Story URL: http://news.medill.northwestern.edu/chicago/news.aspx?id=225902
Story Retrieval Date: 4/17/2015 11:30:08 AM CST
October saw the highest seasonally adjusted increase in sales since July.
Retail sales gain in October raises hopes for merry holiday season
Retail sales rose more than expected in October and gave retailers optimism for the holiday shopping season.
October retail sales increased 0.4 percent, more than the 0.1 percent expected by 86 economists surveyed by Bloomberg, bolstered by cheaper gasoline and stable employment figures.
September’s retail sales were given an upward revision of 0.1 percent to show no change over August, the U.S. Commerce Department reported.
Fourth-quarter spending kicked off on a strong note, wrote Jennifer Lee, senior economist at BMO Capital Markets.
“Not bad for a month that saw the government closed for half of it, and consumer confidence taking a hit,” she wrote. She added that a 7.3 percent unemployment rate and cheap gasoline helped.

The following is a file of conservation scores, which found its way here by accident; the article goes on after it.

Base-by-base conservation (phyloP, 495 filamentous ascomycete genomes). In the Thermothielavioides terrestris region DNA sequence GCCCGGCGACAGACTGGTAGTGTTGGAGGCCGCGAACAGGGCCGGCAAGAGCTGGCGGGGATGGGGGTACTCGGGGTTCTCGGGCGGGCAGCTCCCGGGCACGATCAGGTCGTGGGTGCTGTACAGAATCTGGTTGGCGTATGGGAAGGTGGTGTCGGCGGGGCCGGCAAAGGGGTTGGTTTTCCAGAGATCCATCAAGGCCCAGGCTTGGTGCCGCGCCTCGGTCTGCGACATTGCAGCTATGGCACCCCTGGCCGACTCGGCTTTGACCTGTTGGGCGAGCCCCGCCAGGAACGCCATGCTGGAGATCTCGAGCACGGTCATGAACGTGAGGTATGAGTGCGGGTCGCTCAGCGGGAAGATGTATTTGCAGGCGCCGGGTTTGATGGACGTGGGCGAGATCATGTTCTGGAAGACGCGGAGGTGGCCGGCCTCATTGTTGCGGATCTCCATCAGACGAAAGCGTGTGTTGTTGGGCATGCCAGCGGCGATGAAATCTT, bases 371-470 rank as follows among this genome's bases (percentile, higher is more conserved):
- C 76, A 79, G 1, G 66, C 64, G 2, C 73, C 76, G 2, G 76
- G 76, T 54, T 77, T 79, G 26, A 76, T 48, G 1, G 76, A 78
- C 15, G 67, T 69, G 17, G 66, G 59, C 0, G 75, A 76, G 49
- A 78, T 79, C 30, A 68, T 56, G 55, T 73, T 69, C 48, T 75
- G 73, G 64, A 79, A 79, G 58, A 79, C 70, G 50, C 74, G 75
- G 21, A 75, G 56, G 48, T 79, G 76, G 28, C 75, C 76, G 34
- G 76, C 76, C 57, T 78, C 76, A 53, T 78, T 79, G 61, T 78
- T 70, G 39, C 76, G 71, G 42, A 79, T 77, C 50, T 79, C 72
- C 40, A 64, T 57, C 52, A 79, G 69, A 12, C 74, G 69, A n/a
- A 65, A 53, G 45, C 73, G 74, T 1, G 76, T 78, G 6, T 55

Excluding gasoline, automobiles and building materials, so-called “core” retail sales climbed 0.5 percent. Core sales have been up for 16 months in a row, noted Brian Wesbury, chief economist of First Trust Portfolios LP.
Diane Swonk, chief economist at Mesirow Financial, attributed much of the gains to retail discounting “in what is likely to be a precursor to one of the most promotional holiday seasons since the onset of the financial crisis,” she wrote.
Swonk predicted that cheaper gas, down more than 10 percent from a year ago, could help boost consumer holiday spending. The sharp decline in sales of building material, garden equipment and supplies (down 1.9 percent from September) could signal that a trend in remodeling might be waning.
Robert Dye, chief economist at Comerica Bank, said a 1.4 percent rise in auto and other vehicle sales suggested pent-up consumer demand and gave cause for optimism going into the final two months of the year. Dye also pointed to the declining price of gasoline as good news for retailers in general.
“It’s more money available in the hands of consumers to spend on things other than gasoline,” Dye said.
He was optimistic about Christmas shopping.
“My expectation is that we have what I call a moderately strong holiday season,” he said.